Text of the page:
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Tennis camp hits the mark with special needs kids
Lori Carter returns a volley at the Bobby Bailey Tennis Complex at Alberta Banks Park Tuesday afternoon during tennis camp for special needs students. Claire Crain hosted the camp to help her achieve the Girl Scouts Gold Award.

Tyler Whitmire, 13, had never played tennis before, but on Tuesday he was lobbing the ball over the net like a professional.

Whitmire and 20 other special needs students around Hall County are learning the basics of tennis this week at the Bobby Bailey Tennis Complex at Alberta Banks Park in Flowery Branch. The Special Tennis for Special People camp was started by Claire Crain, a rising senior at Johnson High School, as part of her Girl Scouts Gold Award project.

“I already have a passion for tennis, starting on the varsity team at Johnson since freshman year,” Crain said. “My little brother has special needs, so I have a passion for that community, which doesn’t have a lot of activities for them to do.”

Crain modeled her camp after the Elsie Conde Memorial Sports Camp, which teaches baseball and basketball to special needs students in the area. She recruited tennis players from Hall County high schools to coach for the week, found volunteers from Girl Scouts to pass out snacks and sent out camp applications through the Hall County Board of Education office.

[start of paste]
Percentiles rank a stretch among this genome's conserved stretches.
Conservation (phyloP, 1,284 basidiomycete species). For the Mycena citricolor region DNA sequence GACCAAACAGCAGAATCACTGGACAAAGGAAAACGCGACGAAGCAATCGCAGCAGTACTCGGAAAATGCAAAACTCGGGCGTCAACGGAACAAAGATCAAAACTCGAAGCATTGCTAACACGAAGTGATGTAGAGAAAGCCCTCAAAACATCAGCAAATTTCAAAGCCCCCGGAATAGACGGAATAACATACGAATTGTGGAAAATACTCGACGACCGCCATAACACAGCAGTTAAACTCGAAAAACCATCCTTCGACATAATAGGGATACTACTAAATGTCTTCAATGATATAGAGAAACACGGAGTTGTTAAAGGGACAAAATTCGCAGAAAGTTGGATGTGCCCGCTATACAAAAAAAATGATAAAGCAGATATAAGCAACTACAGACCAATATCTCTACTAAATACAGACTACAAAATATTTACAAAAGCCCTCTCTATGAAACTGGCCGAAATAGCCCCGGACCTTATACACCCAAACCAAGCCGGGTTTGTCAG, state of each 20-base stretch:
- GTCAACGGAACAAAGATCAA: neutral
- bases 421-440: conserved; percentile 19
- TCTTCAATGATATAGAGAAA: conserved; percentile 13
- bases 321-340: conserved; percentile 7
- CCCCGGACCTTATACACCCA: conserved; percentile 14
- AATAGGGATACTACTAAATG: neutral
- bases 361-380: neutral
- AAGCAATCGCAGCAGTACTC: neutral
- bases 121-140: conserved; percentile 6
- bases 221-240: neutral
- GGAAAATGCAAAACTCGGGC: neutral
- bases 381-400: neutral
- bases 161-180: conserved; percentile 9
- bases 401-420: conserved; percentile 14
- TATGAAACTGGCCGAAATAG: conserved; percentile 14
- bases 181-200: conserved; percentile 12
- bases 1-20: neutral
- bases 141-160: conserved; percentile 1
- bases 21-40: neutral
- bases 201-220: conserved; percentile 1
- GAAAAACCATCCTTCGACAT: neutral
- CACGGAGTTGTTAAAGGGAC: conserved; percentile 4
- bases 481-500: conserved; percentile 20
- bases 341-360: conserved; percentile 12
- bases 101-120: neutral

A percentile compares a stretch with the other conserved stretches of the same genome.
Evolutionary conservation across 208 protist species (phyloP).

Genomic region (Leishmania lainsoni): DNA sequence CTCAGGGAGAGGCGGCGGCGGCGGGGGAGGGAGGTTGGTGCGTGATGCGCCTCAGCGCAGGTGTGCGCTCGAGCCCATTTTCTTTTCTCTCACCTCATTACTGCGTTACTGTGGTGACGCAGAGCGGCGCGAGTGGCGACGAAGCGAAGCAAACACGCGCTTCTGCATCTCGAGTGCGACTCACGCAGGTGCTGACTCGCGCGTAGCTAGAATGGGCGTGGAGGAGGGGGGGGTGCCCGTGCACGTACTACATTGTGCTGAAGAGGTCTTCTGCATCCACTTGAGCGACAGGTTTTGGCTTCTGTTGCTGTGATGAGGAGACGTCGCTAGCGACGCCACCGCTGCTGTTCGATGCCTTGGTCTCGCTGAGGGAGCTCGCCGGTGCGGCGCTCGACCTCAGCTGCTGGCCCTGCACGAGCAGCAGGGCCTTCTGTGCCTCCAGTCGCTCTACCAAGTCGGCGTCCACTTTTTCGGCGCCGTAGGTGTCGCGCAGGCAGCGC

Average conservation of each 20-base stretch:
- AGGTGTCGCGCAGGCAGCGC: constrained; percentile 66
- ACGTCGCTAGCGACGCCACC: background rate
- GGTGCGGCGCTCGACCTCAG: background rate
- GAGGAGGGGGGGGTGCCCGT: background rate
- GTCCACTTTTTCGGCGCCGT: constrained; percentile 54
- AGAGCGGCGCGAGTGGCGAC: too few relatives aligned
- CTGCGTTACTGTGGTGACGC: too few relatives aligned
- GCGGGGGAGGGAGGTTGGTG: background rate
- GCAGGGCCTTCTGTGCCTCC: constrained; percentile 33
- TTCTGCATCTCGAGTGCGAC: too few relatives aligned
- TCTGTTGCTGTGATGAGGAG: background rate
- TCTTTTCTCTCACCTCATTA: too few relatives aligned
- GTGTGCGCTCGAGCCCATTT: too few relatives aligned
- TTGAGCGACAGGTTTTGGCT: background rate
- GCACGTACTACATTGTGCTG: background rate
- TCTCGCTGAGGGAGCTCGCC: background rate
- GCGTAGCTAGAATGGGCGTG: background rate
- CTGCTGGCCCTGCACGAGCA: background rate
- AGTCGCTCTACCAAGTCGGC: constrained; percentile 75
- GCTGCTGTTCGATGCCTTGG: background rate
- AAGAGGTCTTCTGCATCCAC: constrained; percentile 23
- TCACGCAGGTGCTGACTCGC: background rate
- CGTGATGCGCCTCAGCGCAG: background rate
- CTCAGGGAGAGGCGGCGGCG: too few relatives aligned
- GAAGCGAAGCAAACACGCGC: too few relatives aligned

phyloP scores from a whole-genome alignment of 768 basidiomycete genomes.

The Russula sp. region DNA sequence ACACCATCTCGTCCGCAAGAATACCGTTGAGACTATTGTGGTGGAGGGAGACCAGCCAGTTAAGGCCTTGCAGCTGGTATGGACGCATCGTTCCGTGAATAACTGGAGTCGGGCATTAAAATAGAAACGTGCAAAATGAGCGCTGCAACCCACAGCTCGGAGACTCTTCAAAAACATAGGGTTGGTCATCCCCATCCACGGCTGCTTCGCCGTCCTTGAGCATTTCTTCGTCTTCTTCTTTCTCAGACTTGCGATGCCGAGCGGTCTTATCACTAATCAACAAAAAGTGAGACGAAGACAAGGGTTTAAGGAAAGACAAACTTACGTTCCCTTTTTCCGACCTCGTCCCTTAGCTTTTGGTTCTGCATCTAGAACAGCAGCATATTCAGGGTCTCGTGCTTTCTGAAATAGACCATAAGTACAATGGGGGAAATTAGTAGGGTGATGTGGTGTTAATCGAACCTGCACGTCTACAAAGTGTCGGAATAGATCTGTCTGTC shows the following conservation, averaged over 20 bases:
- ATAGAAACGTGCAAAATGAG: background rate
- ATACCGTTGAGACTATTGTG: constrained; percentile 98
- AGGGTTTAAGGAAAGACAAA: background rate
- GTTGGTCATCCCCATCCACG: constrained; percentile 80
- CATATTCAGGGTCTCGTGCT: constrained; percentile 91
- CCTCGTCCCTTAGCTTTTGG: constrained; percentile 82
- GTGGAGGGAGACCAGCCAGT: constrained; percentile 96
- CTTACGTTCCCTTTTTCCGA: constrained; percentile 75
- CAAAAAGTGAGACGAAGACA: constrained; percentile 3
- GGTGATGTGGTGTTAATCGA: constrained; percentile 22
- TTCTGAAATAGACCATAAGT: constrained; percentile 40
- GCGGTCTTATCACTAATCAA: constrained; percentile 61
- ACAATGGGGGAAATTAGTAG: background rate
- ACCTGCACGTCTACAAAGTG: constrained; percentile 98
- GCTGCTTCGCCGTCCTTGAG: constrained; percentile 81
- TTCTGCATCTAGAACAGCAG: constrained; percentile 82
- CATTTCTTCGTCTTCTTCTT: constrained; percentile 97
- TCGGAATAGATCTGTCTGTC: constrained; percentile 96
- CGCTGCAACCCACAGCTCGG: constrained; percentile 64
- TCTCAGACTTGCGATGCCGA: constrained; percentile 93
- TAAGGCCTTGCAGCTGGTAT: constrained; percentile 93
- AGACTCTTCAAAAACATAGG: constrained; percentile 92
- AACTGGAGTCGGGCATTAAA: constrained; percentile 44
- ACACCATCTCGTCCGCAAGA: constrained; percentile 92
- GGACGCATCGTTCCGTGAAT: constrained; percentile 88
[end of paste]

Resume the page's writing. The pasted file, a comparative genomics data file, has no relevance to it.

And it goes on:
“The Gold Award project is a community-based idea to just help further involvement in the community,” Crain said. “I really hope this will be taken over by Parks and Recreation or someone to help continue this every summer.”

The students are learning the basics — warm-up routines, forehand and backhand swings, volleys and serves — before playing in a round robin tournament at the end of the week.

“I was glad there’s something for these kids to do. There’s not a lot out here for them,” said Tyler’s mom Donna Whitmire, smiling as he hit balls high into the air. “He’s played golf and baseball for years, and this seems more fast-paced.”

The camp is also a learning experience for volunteers, said Drew Jones, a rising junior on the Johnson varsity tennis team.

“It’s great to interact with the kids, and teaching is such a different experience,” he said. “With coaching, you have to have a lot more patience. It’s great because you’re teaching them a game you love to play.”

Many parents expressed their gratitude to Crain for starting a camp their students could attend and have fun without frustration. The campers were excited as they grabbed rackets and tennis balls for another night on the court.

“I really like this camp,” said James Dickerson, a rising senior at North Hall High School, as he hit balls out of the court. “I’ve learned to hit the ball at school, but here we’re doing backhand and forehand.”

Though the camp teaches the basics, students split up into groups and hit all skill levels just right.

“I love tennis. I got involved in elementary school,” said Jordan Collins, who recently graduated from North Hall High. “Now I’m refreshing my memory. The camp is a blast, and I encourage students to give it a shot — whether they’re special needs or not.”